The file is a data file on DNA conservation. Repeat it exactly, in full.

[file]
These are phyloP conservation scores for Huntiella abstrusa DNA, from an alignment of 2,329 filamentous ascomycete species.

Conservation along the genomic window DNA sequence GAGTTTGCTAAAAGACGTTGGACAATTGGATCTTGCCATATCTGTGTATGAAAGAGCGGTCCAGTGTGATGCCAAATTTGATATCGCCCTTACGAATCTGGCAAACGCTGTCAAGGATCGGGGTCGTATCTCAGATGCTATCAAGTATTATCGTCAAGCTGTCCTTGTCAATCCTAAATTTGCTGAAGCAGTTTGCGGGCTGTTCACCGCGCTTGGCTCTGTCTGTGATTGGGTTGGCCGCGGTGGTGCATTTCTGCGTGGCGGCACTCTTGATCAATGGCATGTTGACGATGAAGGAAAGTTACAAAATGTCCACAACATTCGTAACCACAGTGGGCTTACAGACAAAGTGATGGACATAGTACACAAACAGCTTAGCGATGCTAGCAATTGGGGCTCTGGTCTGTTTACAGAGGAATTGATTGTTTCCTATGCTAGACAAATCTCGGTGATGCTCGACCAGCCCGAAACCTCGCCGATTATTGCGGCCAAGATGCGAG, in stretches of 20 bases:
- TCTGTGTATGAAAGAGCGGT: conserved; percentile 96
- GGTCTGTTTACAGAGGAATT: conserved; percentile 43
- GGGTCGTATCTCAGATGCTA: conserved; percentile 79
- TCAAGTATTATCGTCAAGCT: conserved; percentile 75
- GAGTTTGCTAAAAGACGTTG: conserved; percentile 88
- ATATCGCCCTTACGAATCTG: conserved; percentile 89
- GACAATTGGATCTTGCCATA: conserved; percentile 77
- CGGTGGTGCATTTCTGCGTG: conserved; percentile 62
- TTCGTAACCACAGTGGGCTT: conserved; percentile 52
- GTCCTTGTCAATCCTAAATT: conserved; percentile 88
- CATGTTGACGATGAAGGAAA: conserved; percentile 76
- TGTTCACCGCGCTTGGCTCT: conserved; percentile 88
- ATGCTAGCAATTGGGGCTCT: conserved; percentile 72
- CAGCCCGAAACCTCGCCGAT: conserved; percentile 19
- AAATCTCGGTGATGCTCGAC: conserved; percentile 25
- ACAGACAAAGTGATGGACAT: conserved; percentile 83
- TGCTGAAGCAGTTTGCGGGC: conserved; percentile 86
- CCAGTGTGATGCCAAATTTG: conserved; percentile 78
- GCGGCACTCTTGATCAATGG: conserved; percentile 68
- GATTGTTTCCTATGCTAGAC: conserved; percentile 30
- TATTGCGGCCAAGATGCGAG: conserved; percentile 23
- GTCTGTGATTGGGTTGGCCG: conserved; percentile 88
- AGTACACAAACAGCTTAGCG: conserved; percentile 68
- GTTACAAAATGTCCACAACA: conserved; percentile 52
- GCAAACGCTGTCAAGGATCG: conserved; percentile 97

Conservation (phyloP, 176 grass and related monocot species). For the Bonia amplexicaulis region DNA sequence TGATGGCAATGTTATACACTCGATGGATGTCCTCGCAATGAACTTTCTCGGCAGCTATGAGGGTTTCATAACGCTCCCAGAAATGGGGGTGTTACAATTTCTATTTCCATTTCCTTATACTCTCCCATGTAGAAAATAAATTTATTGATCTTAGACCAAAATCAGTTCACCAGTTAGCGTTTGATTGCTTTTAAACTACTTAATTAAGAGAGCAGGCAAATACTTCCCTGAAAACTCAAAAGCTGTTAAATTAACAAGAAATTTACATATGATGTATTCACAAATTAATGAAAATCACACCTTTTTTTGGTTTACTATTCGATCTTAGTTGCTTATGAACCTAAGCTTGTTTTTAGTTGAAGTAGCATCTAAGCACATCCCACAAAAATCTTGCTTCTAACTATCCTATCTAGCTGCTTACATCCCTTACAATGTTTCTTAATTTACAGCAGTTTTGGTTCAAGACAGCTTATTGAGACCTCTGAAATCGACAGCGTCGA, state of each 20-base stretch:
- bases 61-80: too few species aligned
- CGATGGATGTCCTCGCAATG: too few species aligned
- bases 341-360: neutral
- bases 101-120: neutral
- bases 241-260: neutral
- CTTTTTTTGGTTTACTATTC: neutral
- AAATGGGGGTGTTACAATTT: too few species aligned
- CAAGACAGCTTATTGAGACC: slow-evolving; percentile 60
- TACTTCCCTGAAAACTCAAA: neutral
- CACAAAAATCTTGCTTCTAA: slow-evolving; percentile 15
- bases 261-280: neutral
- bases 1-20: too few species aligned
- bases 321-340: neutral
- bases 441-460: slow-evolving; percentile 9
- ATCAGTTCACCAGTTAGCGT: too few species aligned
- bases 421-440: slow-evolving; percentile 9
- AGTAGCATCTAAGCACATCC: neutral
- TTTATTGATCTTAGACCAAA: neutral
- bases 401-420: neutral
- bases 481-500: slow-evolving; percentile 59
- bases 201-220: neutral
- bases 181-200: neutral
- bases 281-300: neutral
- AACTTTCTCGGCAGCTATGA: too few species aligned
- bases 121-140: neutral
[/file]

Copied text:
These are phyloP conservation scores for Huntiella abstrusa DNA, from an alignment of 2,329 filamentous ascomycete species.

Conservation along the genomic window DNA sequence GAGTTTGCTAAAAGACGTTGGACAATTGGATCTTGCCATATCTGTGTATGAAAGAGCGGTCCAGTGTGATGCCAAATTTGATATCGCCCTTACGAATCTGGCAAACGCTGTCAAGGATCGGGGTCGTATCTCAGATGCTATCAAGTATTATCGTCAAGCTGTCCTTGTCAATCCTAAATTTGCTGAAGCAGTTTGCGGGCTGTTCACCGCGCTTGGCTCTGTCTGTGATTGGGTTGGCCGCGGTGGTGCATTTCTGCGTGGCGGCACTCTTGATCAATGGCATGTTGACGATGAAGGAAAGTTACAAAATGTCCACAACATTCGTAACCACAGTGGGCTTACAGACAAAGTGATGGACATAGTACACAAACAGCTTAGCGATGCTAGCAATTGGGGCTCTGGTCTGTTTACAGAGGAATTGATTGTTTCCTATGCTAGACAAATCTCGGTGATGCTCGACCAGCCCGAAACCTCGCCGATTATTGCGGCCAAGATGCGAG, in stretches of 20 bases:
- TCTGTGTATGAAAGAGCGGT: conserved; percentile 96
- GGTCTGTTTACAGAGGAATT: conserved; percentile 43
- GGGTCGTATCTCAGATGCTA: conserved; percentile 79
- TCAAGTATTATCGTCAAGCT: conserved; percentile 75
- GAGTTTGCTAAAAGACGTTG: conserved; percentile 88
- ATATCGCCCTTACGAATCTG: conserved; percentile 89
- GACAATTGGATCTTGCCATA: conserved; percentile 77
- CGGTGGTGCATTTCTGCGTG: conserved; percentile 62
- TTCGTAACCACAGTGGGCTT: conserved; percentile 52
- GTCCTTGTCAATCCTAAATT: conserved; percentile 88
- CATGTTGACGATGAAGGAAA: conserved; percentile 76
- TGTTCACCGCGCTTGGCTCT: conserved; percentile 88
- ATGCTAGCAATTGGGGCTCT: conserved; percentile 72
- CAGCCCGAAACCTCGCCGAT: conserved; percentile 19
- AAATCTCGGTGATGCTCGAC: conserved; percentile 25
- ACAGACAAAGTGATGGACAT: conserved; percentile 83
- TGCTGAAGCAGTTTGCGGGC: conserved; percentile 86
- CCAGTGTGATGCCAAATTTG: conserved; percentile 78
- GCGGCACTCTTGATCAATGG: conserved; percentile 68
- GATTGTTTCCTATGCTAGAC: conserved; percentile 30
- TATTGCGGCCAAGATGCGAG: conserved; percentile 23
- GTCTGTGATTGGGTTGGCCG: conserved; percentile 88
- AGTACACAAACAGCTTAGCG: conserved; percentile 68
- GTTACAAAATGTCCACAACA: conserved; percentile 52
- GCAAACGCTGTCAAGGATCG: conserved; percentile 97

Conservation (phyloP, 176 grass and related monocot species). For the Bonia amplexicaulis region DNA sequence TGATGGCAATGTTATACACTCGATGGATGTCCTCGCAATGAACTTTCTCGGCAGCTATGAGGGTTTCATAACGCTCCCAGAAATGGGGGTGTTACAATTTCTATTTCCATTTCCTTATACTCTCCCATGTAGAAAATAAATTTATTGATCTTAGACCAAAATCAGTTCACCAGTTAGCGTTTGATTGCTTTTAAACTACTTAATTAAGAGAGCAGGCAAATACTTCCCTGAAAACTCAAAAGCTGTTAAATTAACAAGAAATTTACATATGATGTATTCACAAATTAATGAAAATCACACCTTTTTTTGGTTTACTATTCGATCTTAGTTGCTTATGAACCTAAGCTTGTTTTTAGTTGAAGTAGCATCTAAGCACATCCCACAAAAATCTTGCTTCTAACTATCCTATCTAGCTGCTTACATCCCTTACAATGTTTCTTAATTTACAGCAGTTTTGGTTCAAGACAGCTTATTGAGACCTCTGAAATCGACAGCGTCGA, state of each 20-base stretch:
- bases 61-80: too few species aligned
- CGATGGATGTCCTCGCAATG: too few species aligned
- bases 341-360: neutral
- bases 101-120: neutral
- bases 241-260: neutral
- CTTTTTTTGGTTTACTATTC: neutral
- AAATGGGGGTGTTACAATTT: too few species aligned
- CAAGACAGCTTATTGAGACC: slow-evolving; percentile 60
- TACTTCCCTGAAAACTCAAA: neutral
- CACAAAAATCTTGCTTCTAA: slow-evolving; percentile 15
- bases 261-280: neutral
- bases 1-20: too few species aligned
- bases 321-340: neutral
- bases 441-460: slow-evolving; percentile 9
- ATCAGTTCACCAGTTAGCGT: too few species aligned
- bases 421-440: slow-evolving; percentile 9
- AGTAGCATCTAAGCACATCC: neutral
- TTTATTGATCTTAGACCAAA: neutral
- bases 401-420: neutral
- bases 481-500: slow-evolving; percentile 59
- bases 201-220: neutral
- bases 181-200: neutral
- bases 281-300: neutral
- AACTTTCTCGGCAGCTATGA: too few species aligned
- bases 121-140: neutral